Technology leaders from Steve Wozniak to Jimmy Wales have predicted in a group statement that a Trump presidency would constitute “a disaster for innovation.”

#related#There are aspects of the U.S. tax code that are in need of reform, to be sure, but the nation is not struggling for want of sufficiently rapacious taxation of long-term investments. And even though changes are warranted, having every election result in radical changes to the tax code imposes costs of its own that are far from obvious: There is real economic value in continuity and predictability. Continuity and predictability are especially valuable in sectors that are already working pretty well, which our venture-capital and private-equity industries are. The old wisdom is: “If it ain’t broke, don’t fix it.” The new wisdom is, “If it ain’t broke, we’ll see what we can do about that.”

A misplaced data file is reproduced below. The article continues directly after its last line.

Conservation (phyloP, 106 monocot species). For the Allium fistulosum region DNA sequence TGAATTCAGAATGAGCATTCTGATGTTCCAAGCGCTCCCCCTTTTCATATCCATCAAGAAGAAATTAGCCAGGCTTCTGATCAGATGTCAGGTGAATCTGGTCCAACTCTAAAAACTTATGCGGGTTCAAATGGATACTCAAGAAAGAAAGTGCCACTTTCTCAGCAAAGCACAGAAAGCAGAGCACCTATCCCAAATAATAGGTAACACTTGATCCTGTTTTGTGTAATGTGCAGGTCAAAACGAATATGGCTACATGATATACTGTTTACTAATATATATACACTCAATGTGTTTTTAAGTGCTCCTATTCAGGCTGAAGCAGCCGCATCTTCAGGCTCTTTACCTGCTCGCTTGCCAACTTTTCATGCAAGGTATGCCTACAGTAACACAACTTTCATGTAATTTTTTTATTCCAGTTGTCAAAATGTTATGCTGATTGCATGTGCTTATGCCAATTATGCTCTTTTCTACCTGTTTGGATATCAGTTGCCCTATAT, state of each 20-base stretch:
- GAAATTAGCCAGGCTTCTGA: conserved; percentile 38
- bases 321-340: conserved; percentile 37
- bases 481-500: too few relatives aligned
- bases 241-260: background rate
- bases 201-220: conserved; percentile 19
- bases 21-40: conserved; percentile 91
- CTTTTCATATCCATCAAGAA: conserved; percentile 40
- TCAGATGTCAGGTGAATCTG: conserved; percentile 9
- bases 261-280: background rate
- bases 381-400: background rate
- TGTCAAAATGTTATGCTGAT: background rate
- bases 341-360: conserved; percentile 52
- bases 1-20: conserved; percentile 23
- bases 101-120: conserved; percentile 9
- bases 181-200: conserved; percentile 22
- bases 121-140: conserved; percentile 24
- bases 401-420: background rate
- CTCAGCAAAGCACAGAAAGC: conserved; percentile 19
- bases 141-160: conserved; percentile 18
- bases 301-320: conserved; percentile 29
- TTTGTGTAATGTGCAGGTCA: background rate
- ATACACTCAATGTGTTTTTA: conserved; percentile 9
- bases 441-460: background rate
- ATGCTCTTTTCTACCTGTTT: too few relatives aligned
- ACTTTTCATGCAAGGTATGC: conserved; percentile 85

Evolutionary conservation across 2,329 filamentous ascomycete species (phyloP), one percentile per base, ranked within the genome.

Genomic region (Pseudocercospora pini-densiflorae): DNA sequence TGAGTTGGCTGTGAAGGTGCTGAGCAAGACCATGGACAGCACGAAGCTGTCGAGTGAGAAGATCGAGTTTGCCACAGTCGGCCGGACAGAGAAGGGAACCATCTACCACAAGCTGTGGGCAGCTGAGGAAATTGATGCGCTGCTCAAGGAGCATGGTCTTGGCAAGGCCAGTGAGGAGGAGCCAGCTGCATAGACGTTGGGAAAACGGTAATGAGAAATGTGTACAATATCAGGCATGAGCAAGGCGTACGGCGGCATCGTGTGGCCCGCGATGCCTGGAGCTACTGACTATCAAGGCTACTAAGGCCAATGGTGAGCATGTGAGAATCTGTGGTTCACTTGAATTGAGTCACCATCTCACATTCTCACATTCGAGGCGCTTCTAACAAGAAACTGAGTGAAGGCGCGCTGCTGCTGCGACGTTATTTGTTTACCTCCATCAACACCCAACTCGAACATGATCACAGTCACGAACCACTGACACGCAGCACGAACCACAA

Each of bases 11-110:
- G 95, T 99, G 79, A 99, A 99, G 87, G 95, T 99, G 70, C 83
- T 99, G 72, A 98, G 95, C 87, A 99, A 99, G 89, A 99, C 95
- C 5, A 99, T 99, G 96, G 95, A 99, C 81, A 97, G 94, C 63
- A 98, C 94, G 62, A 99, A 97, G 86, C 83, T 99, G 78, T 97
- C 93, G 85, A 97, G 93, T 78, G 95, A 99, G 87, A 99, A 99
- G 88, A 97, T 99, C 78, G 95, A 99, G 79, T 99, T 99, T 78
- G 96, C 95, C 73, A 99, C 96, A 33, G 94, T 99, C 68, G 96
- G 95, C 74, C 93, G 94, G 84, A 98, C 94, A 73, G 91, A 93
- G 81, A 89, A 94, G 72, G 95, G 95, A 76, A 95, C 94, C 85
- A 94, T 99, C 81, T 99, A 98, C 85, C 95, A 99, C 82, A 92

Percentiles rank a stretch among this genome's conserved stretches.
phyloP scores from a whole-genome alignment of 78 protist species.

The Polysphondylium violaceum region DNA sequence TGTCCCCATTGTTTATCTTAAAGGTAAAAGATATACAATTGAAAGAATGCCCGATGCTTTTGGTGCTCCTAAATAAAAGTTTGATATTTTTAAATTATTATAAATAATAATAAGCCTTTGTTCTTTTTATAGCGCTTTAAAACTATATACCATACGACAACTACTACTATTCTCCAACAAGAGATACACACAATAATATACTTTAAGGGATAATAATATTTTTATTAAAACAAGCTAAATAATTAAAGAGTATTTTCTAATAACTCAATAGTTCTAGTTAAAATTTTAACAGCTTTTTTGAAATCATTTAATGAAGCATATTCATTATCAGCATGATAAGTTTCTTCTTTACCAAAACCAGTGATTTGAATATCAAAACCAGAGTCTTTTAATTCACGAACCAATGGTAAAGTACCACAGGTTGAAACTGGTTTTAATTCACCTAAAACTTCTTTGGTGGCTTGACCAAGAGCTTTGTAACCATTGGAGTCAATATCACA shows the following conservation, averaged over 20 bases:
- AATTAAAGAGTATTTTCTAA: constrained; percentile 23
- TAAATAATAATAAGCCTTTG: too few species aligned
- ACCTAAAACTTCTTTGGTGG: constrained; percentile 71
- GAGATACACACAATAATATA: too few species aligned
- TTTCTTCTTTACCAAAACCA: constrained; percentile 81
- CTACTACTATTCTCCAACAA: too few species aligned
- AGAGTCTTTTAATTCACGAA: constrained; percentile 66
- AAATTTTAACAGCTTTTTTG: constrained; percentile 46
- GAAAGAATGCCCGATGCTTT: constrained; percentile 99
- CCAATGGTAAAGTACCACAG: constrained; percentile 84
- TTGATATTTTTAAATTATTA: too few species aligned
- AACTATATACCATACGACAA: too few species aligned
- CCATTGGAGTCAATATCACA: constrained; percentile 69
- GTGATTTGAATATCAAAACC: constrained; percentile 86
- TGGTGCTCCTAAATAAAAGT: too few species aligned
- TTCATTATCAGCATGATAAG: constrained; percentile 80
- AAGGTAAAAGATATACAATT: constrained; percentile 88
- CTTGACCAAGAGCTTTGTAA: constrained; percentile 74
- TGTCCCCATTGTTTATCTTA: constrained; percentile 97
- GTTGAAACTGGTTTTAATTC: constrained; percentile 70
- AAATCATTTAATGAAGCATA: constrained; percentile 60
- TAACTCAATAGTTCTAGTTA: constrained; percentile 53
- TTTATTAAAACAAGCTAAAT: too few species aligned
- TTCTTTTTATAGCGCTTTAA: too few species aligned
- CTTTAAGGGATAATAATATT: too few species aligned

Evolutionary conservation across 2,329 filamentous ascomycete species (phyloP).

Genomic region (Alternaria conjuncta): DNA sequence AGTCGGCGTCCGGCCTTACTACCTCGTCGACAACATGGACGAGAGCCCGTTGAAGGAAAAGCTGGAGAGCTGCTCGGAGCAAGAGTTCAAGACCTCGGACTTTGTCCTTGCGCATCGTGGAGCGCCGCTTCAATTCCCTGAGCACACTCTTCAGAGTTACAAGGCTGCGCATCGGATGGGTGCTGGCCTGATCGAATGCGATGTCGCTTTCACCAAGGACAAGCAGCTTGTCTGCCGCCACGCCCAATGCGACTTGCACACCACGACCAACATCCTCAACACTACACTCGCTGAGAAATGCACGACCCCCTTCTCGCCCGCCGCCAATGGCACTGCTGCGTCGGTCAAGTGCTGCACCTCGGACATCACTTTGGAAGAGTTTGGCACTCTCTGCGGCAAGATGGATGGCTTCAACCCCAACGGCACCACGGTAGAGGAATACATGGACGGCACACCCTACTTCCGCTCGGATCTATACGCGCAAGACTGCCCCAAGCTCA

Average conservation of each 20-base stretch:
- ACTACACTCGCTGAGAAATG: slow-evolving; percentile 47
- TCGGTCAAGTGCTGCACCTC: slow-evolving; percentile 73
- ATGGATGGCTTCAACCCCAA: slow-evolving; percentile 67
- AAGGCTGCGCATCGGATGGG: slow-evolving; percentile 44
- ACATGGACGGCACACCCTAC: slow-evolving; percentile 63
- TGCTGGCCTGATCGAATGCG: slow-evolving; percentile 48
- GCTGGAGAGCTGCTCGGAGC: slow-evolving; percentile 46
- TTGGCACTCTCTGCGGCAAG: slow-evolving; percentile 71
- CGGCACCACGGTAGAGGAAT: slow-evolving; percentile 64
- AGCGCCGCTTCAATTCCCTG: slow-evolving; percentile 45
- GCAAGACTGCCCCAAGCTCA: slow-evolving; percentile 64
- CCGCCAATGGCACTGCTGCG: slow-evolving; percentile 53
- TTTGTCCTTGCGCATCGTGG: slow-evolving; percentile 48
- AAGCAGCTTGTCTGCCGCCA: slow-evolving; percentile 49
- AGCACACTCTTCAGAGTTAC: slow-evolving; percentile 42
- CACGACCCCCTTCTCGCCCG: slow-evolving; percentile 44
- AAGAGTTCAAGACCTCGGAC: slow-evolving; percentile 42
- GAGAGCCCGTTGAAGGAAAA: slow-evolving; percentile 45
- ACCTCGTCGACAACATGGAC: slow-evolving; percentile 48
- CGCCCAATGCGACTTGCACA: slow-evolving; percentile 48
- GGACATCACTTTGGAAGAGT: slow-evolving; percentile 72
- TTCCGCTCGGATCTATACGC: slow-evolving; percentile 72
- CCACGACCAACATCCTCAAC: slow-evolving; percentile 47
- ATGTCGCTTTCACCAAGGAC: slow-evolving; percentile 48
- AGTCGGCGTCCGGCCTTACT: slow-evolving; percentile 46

There’s a lot that doesn’t work well in these United States: the schools, the State Department, the immigration system, Baltimore, Detroit, Philadelphia . . . Silicon Valley works just fine. Let’s don’t mess that up.